Big change to Victorian class actions passed amid political warfare.
A major change to class action law in Victoria could make it easier to bring litigation against big corporations for wage theft and consumer harm. Hotly-contested laws passed by State Parliament will allow lawyers running class actions to charge contingency fees, enabling them to take a cut of multimillion-dollar class action settlements.
Contingency fees are said to increase access to justice because the scheme forces lawyers to bear the cost for plaintiffs if they lose. At the moment, lead plaintiffs are liable for defendant’s costs if they lose, meaning class actions are usually brought by lawyers on a “no-win, no-fee” basis with most plaintiffs forced to obtain insurance or the backing of a litigation funder. Read More
Here are the latest updates from Australia’s courts and legal bodies as the coronavirus pandemic continues
The majority of courts have resumed normal operations, although health and sanitation guidelines will be followed in courtrooms. The latest protocols are as follows. Read More
Amazon reveals plan to build huge robot warehouse in Western Sydney
Online retail giant Amazon is building one of the largest warehouses in Australia in its latest efforts to expand its operations in the country. Construction on the 200,000 square metre robotics fulfilment centre has already begun at Kemps Creek in Sydney’s west, close to the under-construction Western Sydney airport.
The advanced storage and distribution facility is expected to create 1,500 warehouse jobs, in addition to 700 jobs during its construction. Read More
Legal groups advocate to #RaiseTheAge
A coalition of legal and advocacy groups has launched a campaign calling for a major law change to prevent young children from spending time behind bars. Aboriginal and Torres Strait Islander legal, medical and human rights groups launched the #RaiseTheAge campaign to call on the Australian government to change the laws that are currently seeing children as young as 10 sent to prison for minor offences.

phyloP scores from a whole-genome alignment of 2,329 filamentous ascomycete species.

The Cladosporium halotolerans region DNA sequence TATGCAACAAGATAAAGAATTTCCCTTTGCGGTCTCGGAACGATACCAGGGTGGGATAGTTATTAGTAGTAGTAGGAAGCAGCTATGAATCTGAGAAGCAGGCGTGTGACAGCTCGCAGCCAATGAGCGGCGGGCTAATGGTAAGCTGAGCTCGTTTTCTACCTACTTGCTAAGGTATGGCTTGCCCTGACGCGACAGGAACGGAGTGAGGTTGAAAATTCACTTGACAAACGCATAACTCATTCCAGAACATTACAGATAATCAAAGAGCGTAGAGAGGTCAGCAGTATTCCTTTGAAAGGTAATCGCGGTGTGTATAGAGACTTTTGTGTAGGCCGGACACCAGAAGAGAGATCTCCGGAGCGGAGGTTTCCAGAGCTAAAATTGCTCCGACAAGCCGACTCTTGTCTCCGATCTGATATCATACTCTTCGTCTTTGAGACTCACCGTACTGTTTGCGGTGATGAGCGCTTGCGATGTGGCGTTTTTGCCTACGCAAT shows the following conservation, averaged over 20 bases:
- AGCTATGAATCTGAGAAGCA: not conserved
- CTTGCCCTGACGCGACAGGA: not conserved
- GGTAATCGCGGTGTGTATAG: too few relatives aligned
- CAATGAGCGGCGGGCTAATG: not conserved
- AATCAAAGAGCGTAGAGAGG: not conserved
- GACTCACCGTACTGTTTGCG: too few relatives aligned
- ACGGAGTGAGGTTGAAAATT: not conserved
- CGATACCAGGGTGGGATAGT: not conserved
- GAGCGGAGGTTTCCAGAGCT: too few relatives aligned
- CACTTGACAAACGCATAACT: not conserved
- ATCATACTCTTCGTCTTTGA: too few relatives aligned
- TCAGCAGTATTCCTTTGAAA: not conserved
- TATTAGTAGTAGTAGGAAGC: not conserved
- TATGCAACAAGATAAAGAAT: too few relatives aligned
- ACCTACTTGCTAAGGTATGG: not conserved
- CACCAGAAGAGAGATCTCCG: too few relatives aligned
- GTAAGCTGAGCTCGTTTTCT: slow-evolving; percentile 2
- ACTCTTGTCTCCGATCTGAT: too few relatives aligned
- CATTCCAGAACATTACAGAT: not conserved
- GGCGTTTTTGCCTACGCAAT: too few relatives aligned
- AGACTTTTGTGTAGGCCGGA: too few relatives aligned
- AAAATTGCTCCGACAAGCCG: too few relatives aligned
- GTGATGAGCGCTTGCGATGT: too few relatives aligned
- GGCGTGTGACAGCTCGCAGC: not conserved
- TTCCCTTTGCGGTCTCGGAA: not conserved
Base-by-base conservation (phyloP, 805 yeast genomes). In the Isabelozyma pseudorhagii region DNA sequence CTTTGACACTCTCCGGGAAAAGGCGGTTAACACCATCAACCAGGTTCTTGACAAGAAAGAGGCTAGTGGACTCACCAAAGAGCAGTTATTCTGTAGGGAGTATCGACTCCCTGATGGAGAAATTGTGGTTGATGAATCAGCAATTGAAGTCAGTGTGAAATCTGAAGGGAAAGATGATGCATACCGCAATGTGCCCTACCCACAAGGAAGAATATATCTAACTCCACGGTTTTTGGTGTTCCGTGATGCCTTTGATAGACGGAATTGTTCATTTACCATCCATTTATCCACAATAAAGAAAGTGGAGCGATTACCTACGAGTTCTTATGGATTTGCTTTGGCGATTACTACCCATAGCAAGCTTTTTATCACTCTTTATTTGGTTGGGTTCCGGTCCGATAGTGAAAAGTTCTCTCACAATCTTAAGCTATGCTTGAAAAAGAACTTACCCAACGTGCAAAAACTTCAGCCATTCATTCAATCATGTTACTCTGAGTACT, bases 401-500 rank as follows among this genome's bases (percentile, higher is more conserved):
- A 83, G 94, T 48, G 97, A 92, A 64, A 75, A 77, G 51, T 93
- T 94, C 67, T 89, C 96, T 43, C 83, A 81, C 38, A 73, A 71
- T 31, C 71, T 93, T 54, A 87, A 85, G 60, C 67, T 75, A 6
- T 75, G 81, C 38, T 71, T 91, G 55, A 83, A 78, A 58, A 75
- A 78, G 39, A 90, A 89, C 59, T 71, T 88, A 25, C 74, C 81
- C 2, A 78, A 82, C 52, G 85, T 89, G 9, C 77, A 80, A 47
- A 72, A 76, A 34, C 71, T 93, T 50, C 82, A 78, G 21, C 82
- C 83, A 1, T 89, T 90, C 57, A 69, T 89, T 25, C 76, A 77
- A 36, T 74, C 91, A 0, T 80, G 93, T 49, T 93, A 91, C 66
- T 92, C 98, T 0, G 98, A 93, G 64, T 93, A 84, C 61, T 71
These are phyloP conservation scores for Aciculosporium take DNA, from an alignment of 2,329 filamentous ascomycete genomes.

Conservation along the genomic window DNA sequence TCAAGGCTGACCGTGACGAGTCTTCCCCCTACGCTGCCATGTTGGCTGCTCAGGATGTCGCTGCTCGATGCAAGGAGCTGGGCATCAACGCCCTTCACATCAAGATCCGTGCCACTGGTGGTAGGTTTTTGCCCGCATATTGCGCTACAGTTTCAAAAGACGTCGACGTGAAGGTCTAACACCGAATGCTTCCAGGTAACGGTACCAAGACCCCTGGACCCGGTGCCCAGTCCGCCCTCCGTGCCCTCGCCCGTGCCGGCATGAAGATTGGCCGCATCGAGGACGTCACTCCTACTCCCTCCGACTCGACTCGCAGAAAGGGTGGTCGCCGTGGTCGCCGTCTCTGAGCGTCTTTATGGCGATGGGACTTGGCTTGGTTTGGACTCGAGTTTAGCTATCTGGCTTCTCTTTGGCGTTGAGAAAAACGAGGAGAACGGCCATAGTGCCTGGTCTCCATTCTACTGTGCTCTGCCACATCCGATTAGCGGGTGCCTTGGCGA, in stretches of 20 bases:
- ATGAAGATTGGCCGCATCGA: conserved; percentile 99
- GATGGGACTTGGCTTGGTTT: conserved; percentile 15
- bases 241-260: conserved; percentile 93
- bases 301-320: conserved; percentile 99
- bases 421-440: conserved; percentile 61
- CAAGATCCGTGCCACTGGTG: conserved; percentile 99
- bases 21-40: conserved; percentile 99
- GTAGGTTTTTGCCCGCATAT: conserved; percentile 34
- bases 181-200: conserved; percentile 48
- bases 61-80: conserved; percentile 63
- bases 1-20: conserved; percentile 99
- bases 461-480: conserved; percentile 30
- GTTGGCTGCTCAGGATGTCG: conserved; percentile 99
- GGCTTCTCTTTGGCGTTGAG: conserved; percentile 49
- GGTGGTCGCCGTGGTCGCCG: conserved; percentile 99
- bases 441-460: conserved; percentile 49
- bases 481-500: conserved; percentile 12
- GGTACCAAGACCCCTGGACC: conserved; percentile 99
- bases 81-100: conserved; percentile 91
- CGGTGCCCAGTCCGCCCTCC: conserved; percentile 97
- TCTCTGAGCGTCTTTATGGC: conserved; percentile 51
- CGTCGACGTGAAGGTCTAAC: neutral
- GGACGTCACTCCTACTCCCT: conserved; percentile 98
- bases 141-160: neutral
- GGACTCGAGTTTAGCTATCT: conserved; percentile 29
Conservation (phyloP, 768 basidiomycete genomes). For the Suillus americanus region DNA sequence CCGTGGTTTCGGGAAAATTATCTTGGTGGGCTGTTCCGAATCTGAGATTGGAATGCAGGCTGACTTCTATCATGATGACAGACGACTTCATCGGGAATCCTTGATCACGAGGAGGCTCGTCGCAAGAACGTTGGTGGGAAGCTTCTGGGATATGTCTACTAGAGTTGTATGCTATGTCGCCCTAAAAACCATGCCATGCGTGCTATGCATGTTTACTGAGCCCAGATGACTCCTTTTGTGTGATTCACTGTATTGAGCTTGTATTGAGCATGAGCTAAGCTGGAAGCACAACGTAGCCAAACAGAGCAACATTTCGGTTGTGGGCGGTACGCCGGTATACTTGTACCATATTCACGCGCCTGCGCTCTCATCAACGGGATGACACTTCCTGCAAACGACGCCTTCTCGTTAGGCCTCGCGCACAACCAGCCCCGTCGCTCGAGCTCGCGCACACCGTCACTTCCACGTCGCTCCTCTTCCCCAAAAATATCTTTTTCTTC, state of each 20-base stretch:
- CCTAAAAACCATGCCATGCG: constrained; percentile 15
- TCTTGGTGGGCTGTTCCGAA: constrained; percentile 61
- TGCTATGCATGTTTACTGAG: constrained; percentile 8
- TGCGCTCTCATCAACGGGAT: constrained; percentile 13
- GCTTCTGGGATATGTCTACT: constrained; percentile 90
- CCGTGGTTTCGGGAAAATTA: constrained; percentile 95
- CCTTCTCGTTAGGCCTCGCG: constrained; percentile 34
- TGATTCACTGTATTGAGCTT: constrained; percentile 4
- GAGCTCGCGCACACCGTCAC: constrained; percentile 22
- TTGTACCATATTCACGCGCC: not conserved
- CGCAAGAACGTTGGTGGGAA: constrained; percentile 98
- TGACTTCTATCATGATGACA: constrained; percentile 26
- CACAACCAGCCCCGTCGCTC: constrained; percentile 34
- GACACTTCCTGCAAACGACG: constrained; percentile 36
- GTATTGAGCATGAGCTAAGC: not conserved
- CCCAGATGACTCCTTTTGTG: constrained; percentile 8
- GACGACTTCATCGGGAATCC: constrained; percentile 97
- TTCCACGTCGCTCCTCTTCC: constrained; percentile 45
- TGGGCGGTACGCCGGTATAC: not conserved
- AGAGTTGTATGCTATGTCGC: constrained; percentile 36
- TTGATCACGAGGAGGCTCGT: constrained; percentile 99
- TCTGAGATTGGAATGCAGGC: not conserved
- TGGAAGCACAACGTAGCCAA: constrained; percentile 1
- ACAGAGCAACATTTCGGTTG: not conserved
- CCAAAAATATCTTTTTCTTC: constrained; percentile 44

According to the advocacy groups, Aboriginal and Torres Strait Islander children were disproportionately impacted, accounting for 70 per cent of these younger children as a result of “differential treatment”. Read More
South Australia to reinstate title of QC
In an effort to offer greater flexibility to senior members of the legal sector, the South Australian government will reintroduce the Queen’s counsel title.
Since 2008, barristers in South Australia taking silk have been appointed with the title of senior counsel, after the then state government ceased the appointment of QCs, in line with other state and territory jurisdictions that had discontinued its use.
However, with jurisdictions such as Queensland and Victoria having already moved to reintroduce the QC title, South Australia Attorney-General Vickie Chapman will similarly bring back the title, a move she says has “strong support” from the legal profession in the Festival State. Read More
Becoming a cross-jurisdictional lawyer
While the future of Australia’s legal sector is, at present, uncertain, one thing is clear – the way legal professionals will work has changed drastically, writes Matthew Kay.
Prior to lockdown, the sector was in the midst of significant change, with law firms realising the benefits of implementing new technologies. Of Australia’s 50 largest law firms, half have now implemented a formalised innovation function according to Thomson Reuters’ “2019 Australia: State of the Legal Market” report, which looked at data across the whole of 2019.
And, following this year’s significant shake-up of the status quo, law firms are even more fixated on implementing technology that can aid with agility and remote working. Ensuring clients receive a seamless service amid lockdown has, for most, been priority number one. Read More